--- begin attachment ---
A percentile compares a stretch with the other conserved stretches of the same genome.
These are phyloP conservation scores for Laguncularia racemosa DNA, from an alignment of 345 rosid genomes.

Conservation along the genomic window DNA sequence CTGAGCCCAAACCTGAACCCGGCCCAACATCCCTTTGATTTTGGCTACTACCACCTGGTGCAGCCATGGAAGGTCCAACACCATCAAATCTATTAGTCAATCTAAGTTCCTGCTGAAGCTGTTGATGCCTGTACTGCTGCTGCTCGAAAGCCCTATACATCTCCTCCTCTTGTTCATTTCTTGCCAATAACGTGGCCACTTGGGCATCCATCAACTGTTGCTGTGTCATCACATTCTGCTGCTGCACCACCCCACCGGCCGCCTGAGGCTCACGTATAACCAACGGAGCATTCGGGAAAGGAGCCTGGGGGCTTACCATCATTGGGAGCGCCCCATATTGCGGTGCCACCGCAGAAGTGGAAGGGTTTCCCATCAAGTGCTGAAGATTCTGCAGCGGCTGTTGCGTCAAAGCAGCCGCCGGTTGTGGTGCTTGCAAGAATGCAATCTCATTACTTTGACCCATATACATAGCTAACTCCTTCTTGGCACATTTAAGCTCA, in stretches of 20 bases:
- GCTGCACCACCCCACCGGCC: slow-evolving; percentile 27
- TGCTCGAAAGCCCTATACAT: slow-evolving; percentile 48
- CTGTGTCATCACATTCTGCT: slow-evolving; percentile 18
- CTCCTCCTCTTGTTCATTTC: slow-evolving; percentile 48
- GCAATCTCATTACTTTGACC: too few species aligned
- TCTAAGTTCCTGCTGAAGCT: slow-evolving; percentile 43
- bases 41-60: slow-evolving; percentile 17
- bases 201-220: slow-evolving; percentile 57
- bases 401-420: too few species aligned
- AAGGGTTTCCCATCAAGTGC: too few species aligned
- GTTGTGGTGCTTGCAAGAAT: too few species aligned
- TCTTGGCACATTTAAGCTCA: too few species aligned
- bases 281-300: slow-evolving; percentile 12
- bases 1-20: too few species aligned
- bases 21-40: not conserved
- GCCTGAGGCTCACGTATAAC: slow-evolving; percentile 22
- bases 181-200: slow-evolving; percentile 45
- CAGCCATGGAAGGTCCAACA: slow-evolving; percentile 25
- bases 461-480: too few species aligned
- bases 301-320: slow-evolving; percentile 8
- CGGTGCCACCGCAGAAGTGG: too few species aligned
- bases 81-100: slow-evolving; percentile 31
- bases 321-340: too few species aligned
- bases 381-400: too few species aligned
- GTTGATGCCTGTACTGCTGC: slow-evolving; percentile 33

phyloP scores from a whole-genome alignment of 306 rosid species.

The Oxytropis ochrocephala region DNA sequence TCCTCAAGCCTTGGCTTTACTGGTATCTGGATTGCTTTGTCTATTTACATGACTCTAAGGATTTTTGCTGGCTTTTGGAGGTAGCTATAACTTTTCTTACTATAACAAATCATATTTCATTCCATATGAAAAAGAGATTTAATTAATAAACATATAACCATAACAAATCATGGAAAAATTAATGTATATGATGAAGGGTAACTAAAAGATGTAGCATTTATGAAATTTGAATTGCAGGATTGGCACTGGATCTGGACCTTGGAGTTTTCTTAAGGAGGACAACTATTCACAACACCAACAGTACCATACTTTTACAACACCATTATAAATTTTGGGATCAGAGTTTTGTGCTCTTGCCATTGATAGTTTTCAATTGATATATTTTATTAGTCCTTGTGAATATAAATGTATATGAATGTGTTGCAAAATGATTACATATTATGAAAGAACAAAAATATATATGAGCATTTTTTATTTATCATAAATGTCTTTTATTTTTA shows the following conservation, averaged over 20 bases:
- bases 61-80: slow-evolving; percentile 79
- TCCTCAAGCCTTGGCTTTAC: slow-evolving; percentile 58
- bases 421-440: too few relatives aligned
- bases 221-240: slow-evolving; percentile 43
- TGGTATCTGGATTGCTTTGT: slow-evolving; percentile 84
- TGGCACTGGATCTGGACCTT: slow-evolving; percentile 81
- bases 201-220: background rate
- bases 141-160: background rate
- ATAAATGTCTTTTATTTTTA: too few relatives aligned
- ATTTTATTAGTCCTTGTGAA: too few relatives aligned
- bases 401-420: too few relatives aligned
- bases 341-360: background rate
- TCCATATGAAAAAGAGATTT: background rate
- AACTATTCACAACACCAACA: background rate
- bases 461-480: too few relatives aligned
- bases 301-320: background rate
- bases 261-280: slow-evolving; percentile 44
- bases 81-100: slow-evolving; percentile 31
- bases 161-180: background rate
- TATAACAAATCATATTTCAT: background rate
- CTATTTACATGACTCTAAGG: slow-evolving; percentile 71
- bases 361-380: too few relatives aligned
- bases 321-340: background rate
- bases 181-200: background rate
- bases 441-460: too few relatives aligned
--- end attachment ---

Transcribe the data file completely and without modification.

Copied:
A percentile compares a stretch with the other conserved stretches of the same genome.
These are phyloP conservation scores for Laguncularia racemosa DNA, from an alignment of 345 rosid genomes.

Conservation along the genomic window DNA sequence CTGAGCCCAAACCTGAACCCGGCCCAACATCCCTTTGATTTTGGCTACTACCACCTGGTGCAGCCATGGAAGGTCCAACACCATCAAATCTATTAGTCAATCTAAGTTCCTGCTGAAGCTGTTGATGCCTGTACTGCTGCTGCTCGAAAGCCCTATACATCTCCTCCTCTTGTTCATTTCTTGCCAATAACGTGGCCACTTGGGCATCCATCAACTGTTGCTGTGTCATCACATTCTGCTGCTGCACCACCCCACCGGCCGCCTGAGGCTCACGTATAACCAACGGAGCATTCGGGAAAGGAGCCTGGGGGCTTACCATCATTGGGAGCGCCCCATATTGCGGTGCCACCGCAGAAGTGGAAGGGTTTCCCATCAAGTGCTGAAGATTCTGCAGCGGCTGTTGCGTCAAAGCAGCCGCCGGTTGTGGTGCTTGCAAGAATGCAATCTCATTACTTTGACCCATATACATAGCTAACTCCTTCTTGGCACATTTAAGCTCA, in stretches of 20 bases:
- GCTGCACCACCCCACCGGCC: slow-evolving; percentile 27
- TGCTCGAAAGCCCTATACAT: slow-evolving; percentile 48
- CTGTGTCATCACATTCTGCT: slow-evolving; percentile 18
- CTCCTCCTCTTGTTCATTTC: slow-evolving; percentile 48
- GCAATCTCATTACTTTGACC: too few species aligned
- TCTAAGTTCCTGCTGAAGCT: slow-evolving; percentile 43
- bases 41-60: slow-evolving; percentile 17
- bases 201-220: slow-evolving; percentile 57
- bases 401-420: too few species aligned
- AAGGGTTTCCCATCAAGTGC: too few species aligned
- GTTGTGGTGCTTGCAAGAAT: too few species aligned
- TCTTGGCACATTTAAGCTCA: too few species aligned
- bases 281-300: slow-evolving; percentile 12
- bases 1-20: too few species aligned
- bases 21-40: not conserved
- GCCTGAGGCTCACGTATAAC: slow-evolving; percentile 22
- bases 181-200: slow-evolving; percentile 45
- CAGCCATGGAAGGTCCAACA: slow-evolving; percentile 25
- bases 461-480: too few species aligned
- bases 301-320: slow-evolving; percentile 8
- CGGTGCCACCGCAGAAGTGG: too few species aligned
- bases 81-100: slow-evolving; percentile 31
- bases 321-340: too few species aligned
- bases 381-400: too few species aligned
- GTTGATGCCTGTACTGCTGC: slow-evolving; percentile 33

phyloP scores from a whole-genome alignment of 306 rosid species.

The Oxytropis ochrocephala region DNA sequence TCCTCAAGCCTTGGCTTTACTGGTATCTGGATTGCTTTGTCTATTTACATGACTCTAAGGATTTTTGCTGGCTTTTGGAGGTAGCTATAACTTTTCTTACTATAACAAATCATATTTCATTCCATATGAAAAAGAGATTTAATTAATAAACATATAACCATAACAAATCATGGAAAAATTAATGTATATGATGAAGGGTAACTAAAAGATGTAGCATTTATGAAATTTGAATTGCAGGATTGGCACTGGATCTGGACCTTGGAGTTTTCTTAAGGAGGACAACTATTCACAACACCAACAGTACCATACTTTTACAACACCATTATAAATTTTGGGATCAGAGTTTTGTGCTCTTGCCATTGATAGTTTTCAATTGATATATTTTATTAGTCCTTGTGAATATAAATGTATATGAATGTGTTGCAAAATGATTACATATTATGAAAGAACAAAAATATATATGAGCATTTTTTATTTATCATAAATGTCTTTTATTTTTA shows the following conservation, averaged over 20 bases:
- bases 61-80: slow-evolving; percentile 79
- TCCTCAAGCCTTGGCTTTAC: slow-evolving; percentile 58
- bases 421-440: too few relatives aligned
- bases 221-240: slow-evolving; percentile 43
- TGGTATCTGGATTGCTTTGT: slow-evolving; percentile 84
- TGGCACTGGATCTGGACCTT: slow-evolving; percentile 81
- bases 201-220: background rate
- bases 141-160: background rate
- ATAAATGTCTTTTATTTTTA: too few relatives aligned
- ATTTTATTAGTCCTTGTGAA: too few relatives aligned
- bases 401-420: too few relatives aligned
- bases 341-360: background rate
- TCCATATGAAAAAGAGATTT: background rate
- AACTATTCACAACACCAACA: background rate
- bases 461-480: too few relatives aligned
- bases 301-320: background rate
- bases 261-280: slow-evolving; percentile 44
- bases 81-100: slow-evolving; percentile 31
- bases 161-180: background rate
- TATAACAAATCATATTTCAT: background rate
- CTATTTACATGACTCTAAGG: slow-evolving; percentile 71
- bases 361-380: too few relatives aligned
- bases 321-340: background rate
- bases 181-200: background rate
- bases 441-460: too few relatives aligned